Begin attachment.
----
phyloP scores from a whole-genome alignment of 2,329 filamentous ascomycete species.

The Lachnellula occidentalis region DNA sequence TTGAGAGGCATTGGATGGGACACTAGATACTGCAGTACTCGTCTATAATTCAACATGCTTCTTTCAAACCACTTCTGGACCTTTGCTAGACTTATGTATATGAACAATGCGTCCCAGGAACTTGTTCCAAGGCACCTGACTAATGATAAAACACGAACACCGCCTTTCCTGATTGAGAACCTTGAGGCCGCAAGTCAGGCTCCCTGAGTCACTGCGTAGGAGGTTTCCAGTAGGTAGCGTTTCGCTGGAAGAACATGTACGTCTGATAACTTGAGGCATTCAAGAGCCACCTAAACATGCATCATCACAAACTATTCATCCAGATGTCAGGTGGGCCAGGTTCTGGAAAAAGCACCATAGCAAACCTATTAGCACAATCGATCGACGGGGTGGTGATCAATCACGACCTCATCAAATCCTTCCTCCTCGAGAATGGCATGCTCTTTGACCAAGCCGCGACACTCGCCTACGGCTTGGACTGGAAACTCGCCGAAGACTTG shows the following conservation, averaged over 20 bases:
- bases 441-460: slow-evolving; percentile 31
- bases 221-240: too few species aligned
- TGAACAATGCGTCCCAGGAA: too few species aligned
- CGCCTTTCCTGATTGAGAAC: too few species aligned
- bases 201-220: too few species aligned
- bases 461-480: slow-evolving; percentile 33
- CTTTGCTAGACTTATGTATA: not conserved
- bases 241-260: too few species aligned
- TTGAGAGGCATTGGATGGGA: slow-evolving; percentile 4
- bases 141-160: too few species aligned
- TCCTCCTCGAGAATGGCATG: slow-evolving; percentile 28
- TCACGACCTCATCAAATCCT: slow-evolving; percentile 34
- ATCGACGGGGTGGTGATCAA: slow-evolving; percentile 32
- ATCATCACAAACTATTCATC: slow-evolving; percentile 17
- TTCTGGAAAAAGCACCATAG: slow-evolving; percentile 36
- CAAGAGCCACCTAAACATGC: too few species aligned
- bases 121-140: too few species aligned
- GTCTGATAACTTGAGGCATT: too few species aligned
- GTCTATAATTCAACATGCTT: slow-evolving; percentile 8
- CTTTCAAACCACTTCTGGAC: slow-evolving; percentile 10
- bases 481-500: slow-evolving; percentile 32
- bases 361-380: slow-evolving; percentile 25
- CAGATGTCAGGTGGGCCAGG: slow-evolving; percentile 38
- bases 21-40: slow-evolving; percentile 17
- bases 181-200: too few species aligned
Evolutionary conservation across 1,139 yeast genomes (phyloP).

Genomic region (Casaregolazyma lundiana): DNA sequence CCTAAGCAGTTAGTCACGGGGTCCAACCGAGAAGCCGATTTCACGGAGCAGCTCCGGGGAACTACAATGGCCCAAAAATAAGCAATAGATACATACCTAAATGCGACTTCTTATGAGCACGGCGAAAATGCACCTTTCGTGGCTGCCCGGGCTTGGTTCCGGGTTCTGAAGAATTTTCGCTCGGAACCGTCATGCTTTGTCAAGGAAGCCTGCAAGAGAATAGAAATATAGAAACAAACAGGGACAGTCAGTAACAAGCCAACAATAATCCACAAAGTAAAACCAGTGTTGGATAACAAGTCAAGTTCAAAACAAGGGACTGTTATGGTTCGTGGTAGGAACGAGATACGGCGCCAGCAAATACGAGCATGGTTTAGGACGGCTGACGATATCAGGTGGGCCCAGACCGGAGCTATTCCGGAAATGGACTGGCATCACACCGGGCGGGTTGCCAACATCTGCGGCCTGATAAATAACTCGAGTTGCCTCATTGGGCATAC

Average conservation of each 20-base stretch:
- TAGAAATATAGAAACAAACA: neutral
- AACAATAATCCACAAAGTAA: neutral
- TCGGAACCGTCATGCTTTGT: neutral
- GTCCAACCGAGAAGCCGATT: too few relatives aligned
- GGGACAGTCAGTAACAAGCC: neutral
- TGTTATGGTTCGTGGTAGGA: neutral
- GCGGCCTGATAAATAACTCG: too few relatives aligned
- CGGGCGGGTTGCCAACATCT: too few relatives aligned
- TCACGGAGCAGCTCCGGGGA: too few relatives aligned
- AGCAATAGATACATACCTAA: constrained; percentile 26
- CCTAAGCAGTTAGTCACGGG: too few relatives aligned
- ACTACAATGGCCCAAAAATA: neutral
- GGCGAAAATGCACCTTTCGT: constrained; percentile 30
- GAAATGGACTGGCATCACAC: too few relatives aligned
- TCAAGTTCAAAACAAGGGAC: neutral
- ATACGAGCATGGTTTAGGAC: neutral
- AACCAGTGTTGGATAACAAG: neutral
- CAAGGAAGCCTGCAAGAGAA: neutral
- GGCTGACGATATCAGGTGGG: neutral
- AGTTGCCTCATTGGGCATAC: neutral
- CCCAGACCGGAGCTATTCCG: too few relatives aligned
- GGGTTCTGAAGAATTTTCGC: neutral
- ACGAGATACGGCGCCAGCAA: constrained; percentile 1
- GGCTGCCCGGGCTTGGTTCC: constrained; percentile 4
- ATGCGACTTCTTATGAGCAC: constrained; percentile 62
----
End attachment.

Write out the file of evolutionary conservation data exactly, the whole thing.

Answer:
phyloP scores from a whole-genome alignment of 2,329 filamentous ascomycete species.

The Lachnellula occidentalis region DNA sequence TTGAGAGGCATTGGATGGGACACTAGATACTGCAGTACTCGTCTATAATTCAACATGCTTCTTTCAAACCACTTCTGGACCTTTGCTAGACTTATGTATATGAACAATGCGTCCCAGGAACTTGTTCCAAGGCACCTGACTAATGATAAAACACGAACACCGCCTTTCCTGATTGAGAACCTTGAGGCCGCAAGTCAGGCTCCCTGAGTCACTGCGTAGGAGGTTTCCAGTAGGTAGCGTTTCGCTGGAAGAACATGTACGTCTGATAACTTGAGGCATTCAAGAGCCACCTAAACATGCATCATCACAAACTATTCATCCAGATGTCAGGTGGGCCAGGTTCTGGAAAAAGCACCATAGCAAACCTATTAGCACAATCGATCGACGGGGTGGTGATCAATCACGACCTCATCAAATCCTTCCTCCTCGAGAATGGCATGCTCTTTGACCAAGCCGCGACACTCGCCTACGGCTTGGACTGGAAACTCGCCGAAGACTTG shows the following conservation, averaged over 20 bases:
- bases 441-460: slow-evolving; percentile 31
- bases 221-240: too few species aligned
- TGAACAATGCGTCCCAGGAA: too few species aligned
- CGCCTTTCCTGATTGAGAAC: too few species aligned
- bases 201-220: too few species aligned
- bases 461-480: slow-evolving; percentile 33
- CTTTGCTAGACTTATGTATA: not conserved
- bases 241-260: too few species aligned
- TTGAGAGGCATTGGATGGGA: slow-evolving; percentile 4
- bases 141-160: too few species aligned
- TCCTCCTCGAGAATGGCATG: slow-evolving; percentile 28
- TCACGACCTCATCAAATCCT: slow-evolving; percentile 34
- ATCGACGGGGTGGTGATCAA: slow-evolving; percentile 32
- ATCATCACAAACTATTCATC: slow-evolving; percentile 17
- TTCTGGAAAAAGCACCATAG: slow-evolving; percentile 36
- CAAGAGCCACCTAAACATGC: too few species aligned
- bases 121-140: too few species aligned
- GTCTGATAACTTGAGGCATT: too few species aligned
- GTCTATAATTCAACATGCTT: slow-evolving; percentile 8
- CTTTCAAACCACTTCTGGAC: slow-evolving; percentile 10
- bases 481-500: slow-evolving; percentile 32
- bases 361-380: slow-evolving; percentile 25
- CAGATGTCAGGTGGGCCAGG: slow-evolving; percentile 38
- bases 21-40: slow-evolving; percentile 17
- bases 181-200: too few species aligned
Evolutionary conservation across 1,139 yeast genomes (phyloP).

Genomic region (Casaregolazyma lundiana): DNA sequence CCTAAGCAGTTAGTCACGGGGTCCAACCGAGAAGCCGATTTCACGGAGCAGCTCCGGGGAACTACAATGGCCCAAAAATAAGCAATAGATACATACCTAAATGCGACTTCTTATGAGCACGGCGAAAATGCACCTTTCGTGGCTGCCCGGGCTTGGTTCCGGGTTCTGAAGAATTTTCGCTCGGAACCGTCATGCTTTGTCAAGGAAGCCTGCAAGAGAATAGAAATATAGAAACAAACAGGGACAGTCAGTAACAAGCCAACAATAATCCACAAAGTAAAACCAGTGTTGGATAACAAGTCAAGTTCAAAACAAGGGACTGTTATGGTTCGTGGTAGGAACGAGATACGGCGCCAGCAAATACGAGCATGGTTTAGGACGGCTGACGATATCAGGTGGGCCCAGACCGGAGCTATTCCGGAAATGGACTGGCATCACACCGGGCGGGTTGCCAACATCTGCGGCCTGATAAATAACTCGAGTTGCCTCATTGGGCATAC

Average conservation of each 20-base stretch:
- TAGAAATATAGAAACAAACA: neutral
- AACAATAATCCACAAAGTAA: neutral
- TCGGAACCGTCATGCTTTGT: neutral
- GTCCAACCGAGAAGCCGATT: too few relatives aligned
- GGGACAGTCAGTAACAAGCC: neutral
- TGTTATGGTTCGTGGTAGGA: neutral
- GCGGCCTGATAAATAACTCG: too few relatives aligned
- CGGGCGGGTTGCCAACATCT: too few relatives aligned
- TCACGGAGCAGCTCCGGGGA: too few relatives aligned
- AGCAATAGATACATACCTAA: constrained; percentile 26
- CCTAAGCAGTTAGTCACGGG: too few relatives aligned
- ACTACAATGGCCCAAAAATA: neutral
- GGCGAAAATGCACCTTTCGT: constrained; percentile 30
- GAAATGGACTGGCATCACAC: too few relatives aligned
- TCAAGTTCAAAACAAGGGAC: neutral
- ATACGAGCATGGTTTAGGAC: neutral
- AACCAGTGTTGGATAACAAG: neutral
- CAAGGAAGCCTGCAAGAGAA: neutral
- GGCTGACGATATCAGGTGGG: neutral
- AGTTGCCTCATTGGGCATAC: neutral
- CCCAGACCGGAGCTATTCCG: too few relatives aligned
- GGGTTCTGAAGAATTTTCGC: neutral
- ACGAGATACGGCGCCAGCAA: constrained; percentile 1
- GGCTGCCCGGGCTTGGTTCC: constrained; percentile 4
- ATGCGACTTCTTATGAGCAC: constrained; percentile 62